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Press Release

FOR IMMEDIATE RELEASE:
CONTACT: Jennifer de Vallance / Tom Riley 202–395–6618
Tuesday, November 19, 2002

WHITE HOUSE DRUG CZAR LAUNCHES CAMPAIGN TO STOP DRUGGED DRIVING
PROBLEM IS WORSE THAN MOST REALIZE:
8 MILLION DRIVERS UNDER THE INFLUENCE OF DRUGS LAST YEAR

(Washington, D.C.)—John P. Walters, Director of National Drug Control Policy (ONDCP), today announced a White House collaborative effort to reduce drugged driving on American roads. Director Walters was joined by representatives of the National Highway Traffic Safety Administration (NHTSA), the AAA Foundation for Traffic Safety, and the family of a drugged driving victim, to raise public awareness of the problem of drugged driving.

Director Walters said, "While the consequences of drunk driving have become well known over the past 20 years, drugged driving has received relatively limited attention. We have solid data regarding the prevalence and seriousness of impaired driving. America already loses too many lives to drivers who are under the influence of alcohol, we cannot allow a lack of public awareness to contribute to the deaths of more innocent motorists."

Data indicate that drugged driving has become a significant public safety hazard:

  • According to NHTSA, illegal drugs are used by approximately 10 to 22 percent of drivers involved in all motor vehicle crashes
  • The 2001 National Household Survey on Drug Abuse indicates that an estimated eight million adults drove under the influence of an illicit drug at some time in the past year
  • The New England Journal of Medicine published results from a roadside study of reckless drivers (not impaired by alcohol) in which 45 percent tested positive for marijuana.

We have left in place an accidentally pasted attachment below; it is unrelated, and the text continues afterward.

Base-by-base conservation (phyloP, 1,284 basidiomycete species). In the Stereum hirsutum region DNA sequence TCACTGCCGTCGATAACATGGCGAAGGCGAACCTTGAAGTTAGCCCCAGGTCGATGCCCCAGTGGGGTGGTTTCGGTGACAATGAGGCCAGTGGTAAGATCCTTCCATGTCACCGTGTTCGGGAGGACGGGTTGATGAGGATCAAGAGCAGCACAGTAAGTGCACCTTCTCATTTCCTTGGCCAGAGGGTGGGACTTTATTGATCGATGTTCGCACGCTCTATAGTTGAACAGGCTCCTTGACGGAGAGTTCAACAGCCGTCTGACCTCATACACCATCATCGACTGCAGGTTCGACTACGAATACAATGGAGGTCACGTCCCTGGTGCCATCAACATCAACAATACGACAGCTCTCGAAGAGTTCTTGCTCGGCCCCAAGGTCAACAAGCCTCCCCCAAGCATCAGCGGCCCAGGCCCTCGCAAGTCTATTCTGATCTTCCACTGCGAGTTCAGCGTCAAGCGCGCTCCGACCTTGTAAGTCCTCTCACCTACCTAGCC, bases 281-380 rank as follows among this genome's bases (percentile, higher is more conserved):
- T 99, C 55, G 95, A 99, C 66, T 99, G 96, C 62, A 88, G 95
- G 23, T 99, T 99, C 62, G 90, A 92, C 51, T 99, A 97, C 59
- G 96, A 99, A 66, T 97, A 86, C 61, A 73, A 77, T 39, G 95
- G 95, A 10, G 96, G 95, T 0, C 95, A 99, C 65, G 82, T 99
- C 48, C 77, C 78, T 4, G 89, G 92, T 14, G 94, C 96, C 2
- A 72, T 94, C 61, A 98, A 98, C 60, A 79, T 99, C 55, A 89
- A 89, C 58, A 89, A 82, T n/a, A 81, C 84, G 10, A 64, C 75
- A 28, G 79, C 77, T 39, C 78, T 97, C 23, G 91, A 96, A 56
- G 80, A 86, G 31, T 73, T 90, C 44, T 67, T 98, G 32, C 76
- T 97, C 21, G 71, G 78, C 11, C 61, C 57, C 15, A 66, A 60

• A Students Against Destructive Decisions (SADD) survey of middle and high school students revealed that 68 percent of licensed teen drivers who use drugs regularly reported that they also drive while under the influence of illegal drugs
  • More than half of the teens who reported using illegal drugs also indicated that they were not concerned about riding with a driver who is using illegal drugs

To increase awareness of the problem of drugged driving, ONDCP unveiled two new television advertisements that will begin airing in January. ONDCP, NHTSA, and AAA also announced their support of increased resources for state and local law enforcement officers and prosecutors, including a model policy that provides states a framework for drugged driving legislation, and development of new technologies to identify drug-impaired drivers in the field.

NHTSA, responsible for training more than 5,500 police officers in 35 states as Drug Recognition Experts, announced that it is mobilizing a major enforcement initiative during December, which is National Drugged and Drunk Driving Prevention Month. Next month's activities, which will include sobriety checkpoints and saturation patrols, mark the start of a year-long effort by NHTSA to increase public awareness of the risks of drugged and drunk driving.

Director Walters concluded, "Our national experience in reducing drunk driving tells us that we can make a difference; when we apply technology, enforcement, and education, we prevent this destructive behavior that takes away too many innocent lives each year."

For more information visit www.theantidrug.com

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